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Lawsuit takes aim at tech firm’s ‘bro culture’ and alleged man-splaining

Claims in a lawsuit against a Bay Area camera firm make up a laundry list of issues women point to as causes of the gender disparity in Silicon Valley’s tech industry.
Former Light marketing director Gretchen Vagharshakian claimed in the lawsuit that she was wrongfully terminated by the San Francisco company, in part because of her pregnancy and motherhood. The firm’s “bro culture” created a workplace hostile to women, she alleged.
Light did not immediately respond to a request for comment.

Vagharshakian, who said in the suit she started at Light in August 2015, alleged that the company’s management directed her to work without compensation during her unpaid maternity leave. Because she was not being paid, and ended up working nearly full time, she asked the firm if she could end her leave 10 days early, according to the lawsuit filed Wednesday in San Francisco County Superior Court. Instead, she was fired while on leave, and told that her termination was part of a workforce reduction, the suit alleged.
When Vagharshakian asked about the staffing cut, she was given a copy of a document that showed only two people were let go, the suit said. “The two women terminated were the only two women left in the San Francisco office,” the suit alleged, “the others having been terminated by Light or driven to quit by its work environment.”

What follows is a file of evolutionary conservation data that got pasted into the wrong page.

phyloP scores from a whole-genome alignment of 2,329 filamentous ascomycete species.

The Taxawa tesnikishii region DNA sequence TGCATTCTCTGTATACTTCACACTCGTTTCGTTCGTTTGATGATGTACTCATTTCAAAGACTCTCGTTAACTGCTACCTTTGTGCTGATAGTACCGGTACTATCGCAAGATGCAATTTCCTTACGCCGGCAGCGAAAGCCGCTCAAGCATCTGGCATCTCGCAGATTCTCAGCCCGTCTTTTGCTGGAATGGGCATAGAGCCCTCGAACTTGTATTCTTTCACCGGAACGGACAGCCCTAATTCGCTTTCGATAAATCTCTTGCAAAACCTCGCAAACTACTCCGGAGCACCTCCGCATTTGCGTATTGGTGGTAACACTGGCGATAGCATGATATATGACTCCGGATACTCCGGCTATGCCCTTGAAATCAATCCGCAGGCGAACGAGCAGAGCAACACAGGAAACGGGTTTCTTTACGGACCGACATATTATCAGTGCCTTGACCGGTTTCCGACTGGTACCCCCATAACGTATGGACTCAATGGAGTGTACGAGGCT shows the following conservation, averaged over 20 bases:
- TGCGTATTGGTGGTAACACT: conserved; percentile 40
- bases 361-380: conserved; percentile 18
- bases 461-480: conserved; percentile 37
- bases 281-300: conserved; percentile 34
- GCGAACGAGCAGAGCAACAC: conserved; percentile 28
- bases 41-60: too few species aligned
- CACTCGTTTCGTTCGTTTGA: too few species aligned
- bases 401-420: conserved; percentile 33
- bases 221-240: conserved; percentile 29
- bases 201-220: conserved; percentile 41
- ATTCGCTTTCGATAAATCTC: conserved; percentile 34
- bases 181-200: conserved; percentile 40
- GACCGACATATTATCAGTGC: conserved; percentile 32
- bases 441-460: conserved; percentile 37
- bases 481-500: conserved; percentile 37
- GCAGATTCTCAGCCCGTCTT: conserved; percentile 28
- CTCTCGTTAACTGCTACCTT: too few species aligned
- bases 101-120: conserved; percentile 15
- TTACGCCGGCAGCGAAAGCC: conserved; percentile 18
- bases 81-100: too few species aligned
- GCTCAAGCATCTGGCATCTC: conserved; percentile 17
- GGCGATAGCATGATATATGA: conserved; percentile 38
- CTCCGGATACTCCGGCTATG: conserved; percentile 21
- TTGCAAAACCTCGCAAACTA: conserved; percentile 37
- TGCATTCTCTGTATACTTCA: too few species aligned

As the #MeToo movement against male misconduct gathers force in Silicon Valley, women are beginning to direct criticism less at the “pipeline” that feeds young women into the tech industry, and more at conditions within tech companies that can make it harder for females than for males to succeed. Common complaints include men talking over women at meetings, men taking credit for female colleagues’ ideas, and men “man-splaining” things women already know or have already said.
Light, best known for its high-resolution, multi-lens L16 camera, “knowingly maintained an unlawful man-centric corporate culture that trivializes women and their contributions,” according to Vagharshakian’s suit.
The firm’s beleaguered female employees created “The Women of Light” support group, and met regularly, the suit claimed. At one meeting, they put together an email containing suggestions for the company’s management, the suit said. Among the listed grievances were men “re-explaining” what women already said then presenting the information as if it were their own, according to a court filing. Another problem was “steam-rolling of women in meetings,” according to the filing.
“Some women come to meetings with the intentions to brainstorm ideas and share work in progress to get input,” the email purportedly said. “They get shut down by those with louder voices and strong opinions. This results in women choosing to be quiet in meetings.”
The email also highlighted meetings scheduled for 7 p.m. or 8 p.m., that “are not conducive to motherhood.”
Female employees asked the company to provide unconscious-bias training and training related to the “unlawful workplace culture,” but nothing significant was done, the suit claimed.
“Light leadership never made any effort to remedy the ‘bro culture’ of its company … or undertake any other reasonable effort to avoid or remedy its discriminatory and harassing corporate culture,” the suit alleged.

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